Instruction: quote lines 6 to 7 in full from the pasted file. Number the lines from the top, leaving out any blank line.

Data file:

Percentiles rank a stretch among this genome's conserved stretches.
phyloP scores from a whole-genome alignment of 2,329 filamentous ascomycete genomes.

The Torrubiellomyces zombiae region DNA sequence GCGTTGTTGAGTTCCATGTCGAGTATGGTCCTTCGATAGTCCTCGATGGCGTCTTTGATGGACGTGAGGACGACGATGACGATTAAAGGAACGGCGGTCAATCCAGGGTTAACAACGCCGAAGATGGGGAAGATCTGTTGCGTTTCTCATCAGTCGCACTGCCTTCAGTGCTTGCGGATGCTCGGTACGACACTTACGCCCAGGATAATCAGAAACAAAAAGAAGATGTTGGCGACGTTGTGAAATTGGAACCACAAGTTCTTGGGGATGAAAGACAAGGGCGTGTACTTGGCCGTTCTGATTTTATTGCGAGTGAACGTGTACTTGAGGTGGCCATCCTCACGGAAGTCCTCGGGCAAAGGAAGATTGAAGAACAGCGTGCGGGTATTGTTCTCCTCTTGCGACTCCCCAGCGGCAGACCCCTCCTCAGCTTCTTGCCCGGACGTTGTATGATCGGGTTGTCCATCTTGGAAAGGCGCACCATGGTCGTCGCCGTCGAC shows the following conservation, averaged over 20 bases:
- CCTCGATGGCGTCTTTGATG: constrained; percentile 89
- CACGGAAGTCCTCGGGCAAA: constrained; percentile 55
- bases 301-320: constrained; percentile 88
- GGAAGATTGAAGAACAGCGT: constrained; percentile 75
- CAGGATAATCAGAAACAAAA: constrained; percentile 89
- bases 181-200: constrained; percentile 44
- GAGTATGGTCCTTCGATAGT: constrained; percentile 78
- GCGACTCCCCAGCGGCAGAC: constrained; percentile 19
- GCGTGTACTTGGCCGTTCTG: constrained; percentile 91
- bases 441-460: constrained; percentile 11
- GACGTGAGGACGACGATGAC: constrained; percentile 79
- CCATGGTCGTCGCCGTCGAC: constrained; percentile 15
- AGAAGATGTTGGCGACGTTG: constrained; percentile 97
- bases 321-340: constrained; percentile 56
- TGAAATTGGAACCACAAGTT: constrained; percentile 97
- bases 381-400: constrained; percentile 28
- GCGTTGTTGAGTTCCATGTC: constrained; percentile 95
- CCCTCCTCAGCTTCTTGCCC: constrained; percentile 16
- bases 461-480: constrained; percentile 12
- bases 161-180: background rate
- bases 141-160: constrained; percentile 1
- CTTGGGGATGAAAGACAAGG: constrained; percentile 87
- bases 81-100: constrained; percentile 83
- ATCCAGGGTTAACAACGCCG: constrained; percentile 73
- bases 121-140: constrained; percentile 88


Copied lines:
- bases 301-320: constrained; percentile 88
- GGAAGATTGAAGAACAGCGT: constrained; percentile 75